- “‘The National Interest, c’est moi’” (TON June 1962): Rand analyzes President Kennedy’s intimidation of steelmakers who defied his decree that raising their prices would not be in the “national interest.”4
- “Account Overdrawn” (TON July 1962): Rand explains the “grim justice” behind the stock market’s recent fall, attributing it to government bullying of industry.
- “The Moratorium on Brains” (ARL two issues starting October 25, 1971): Rand examines the causes and consequences of President Nixon’s wage-price freeze.
- “A Nation’s Unity” (ARL three issues starting November 9, 1972): Using examples from George McGovern’s presidential campaign, Rand explains why statism is the great destroyer of national unity whereas the principle of individual rights is the only source of genuine unity.
- “The Principals . . . and the Principles” (ARL three issues starting June 18, 1973): Rand discusses the accused and the accusers in the Senate Watergate hearings and explains how Watergate illustrates the nature of a mixed economy.
- “The Energy Crisis” (ARL two issues starting November 5, 1973): Government controls, Rand argues, are strangling America’s spiritual and material energy supplies.
- “Cashing In on Hunger” (ARL August 12, 1974): Rand discusses the campaign to push the U.S. into assuming the burden of feeding the whole world.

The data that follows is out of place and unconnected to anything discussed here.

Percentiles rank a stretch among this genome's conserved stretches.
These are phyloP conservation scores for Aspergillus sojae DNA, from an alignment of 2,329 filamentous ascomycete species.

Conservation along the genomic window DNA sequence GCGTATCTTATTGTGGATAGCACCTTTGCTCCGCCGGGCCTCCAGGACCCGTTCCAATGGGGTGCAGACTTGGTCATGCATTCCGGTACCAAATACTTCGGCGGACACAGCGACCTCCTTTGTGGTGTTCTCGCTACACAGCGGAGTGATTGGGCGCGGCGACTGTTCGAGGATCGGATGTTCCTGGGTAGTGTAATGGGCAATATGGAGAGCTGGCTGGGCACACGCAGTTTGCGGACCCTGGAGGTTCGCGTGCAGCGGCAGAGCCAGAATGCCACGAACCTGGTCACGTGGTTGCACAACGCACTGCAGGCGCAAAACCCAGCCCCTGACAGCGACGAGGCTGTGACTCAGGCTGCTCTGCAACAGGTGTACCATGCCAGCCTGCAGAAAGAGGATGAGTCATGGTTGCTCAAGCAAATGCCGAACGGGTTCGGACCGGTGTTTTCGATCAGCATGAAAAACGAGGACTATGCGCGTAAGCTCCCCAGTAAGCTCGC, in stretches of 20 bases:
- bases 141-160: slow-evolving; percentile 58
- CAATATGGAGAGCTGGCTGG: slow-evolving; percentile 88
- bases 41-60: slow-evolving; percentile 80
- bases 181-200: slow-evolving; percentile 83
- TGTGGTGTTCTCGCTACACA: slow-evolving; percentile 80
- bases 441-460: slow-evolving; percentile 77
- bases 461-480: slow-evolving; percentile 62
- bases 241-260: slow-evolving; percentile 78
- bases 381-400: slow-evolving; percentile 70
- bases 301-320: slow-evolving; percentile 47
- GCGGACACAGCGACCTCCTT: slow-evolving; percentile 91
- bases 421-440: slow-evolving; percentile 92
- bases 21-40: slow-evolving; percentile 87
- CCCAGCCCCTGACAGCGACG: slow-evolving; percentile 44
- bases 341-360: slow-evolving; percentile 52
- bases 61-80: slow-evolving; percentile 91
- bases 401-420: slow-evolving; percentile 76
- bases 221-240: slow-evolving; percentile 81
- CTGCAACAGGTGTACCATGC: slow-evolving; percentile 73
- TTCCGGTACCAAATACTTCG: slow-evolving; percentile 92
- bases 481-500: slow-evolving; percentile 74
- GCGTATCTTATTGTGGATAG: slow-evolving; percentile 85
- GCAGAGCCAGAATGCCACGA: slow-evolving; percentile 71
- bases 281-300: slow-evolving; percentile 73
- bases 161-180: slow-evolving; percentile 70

On “polarization,” the Watergate Scandal, Nixon in China
In everything she wrote, Rand exposed and explained the philosophical causes of current events. But in a few of these articles she explained in more detail the dangers posed by conceptual distortions, smear campaigns, pragmatism and altruism.
- “Credibility and Polarization” (ARL October 11, 1971): Amid widespread complaints that “polarization” is harming political discourse, Rand examines the tactics used to obliterate dissent on fundamental principles.
- “The Disenfranchisement of the Right” (ARL December 20, 1971): Rand dissects the smear campaign against Supreme Court nominee William H. Rehnquist.
- “The Shanghai Gesture” (ARL three issues starting March 27, 1972): Rand explains why President Nixon’s visit to China resulted in philosophical defeat.
- “Brothers, You Asked for It!” (ARL two issues starting April 9, 1973): The philosophy of pragmatism, Rand argues, was the basic cause of the Watergate scandal.
- “Moral Inflation” (ARL three issues starting March 11, 1974): Rand identifies the morality of altruism as the major source of America’s demoralization.5
On evaluating presidential candidates
In several other articles, varying in length, Rand deals specifically with presidential politics:
- “A Suggestion” (TON October 1963), urging readers to register as Republicans so they can influence the struggle between Nelson Rockefeller and Barry Goldwater for the party’s presidential nomination;
- “How to Judge a Political Candidate” (TON March 1964), in which Rand offers general principles and concludes that “Barry Goldwater is the best candidate in the field today”;
- “Special Note” (TON October 1964), pointing out significant problems in Goldwater’s campaign;
- “It Is Earlier than You Think” (TON December 1964), ascribing the Goldwater campaign’s failure to a lack of principles;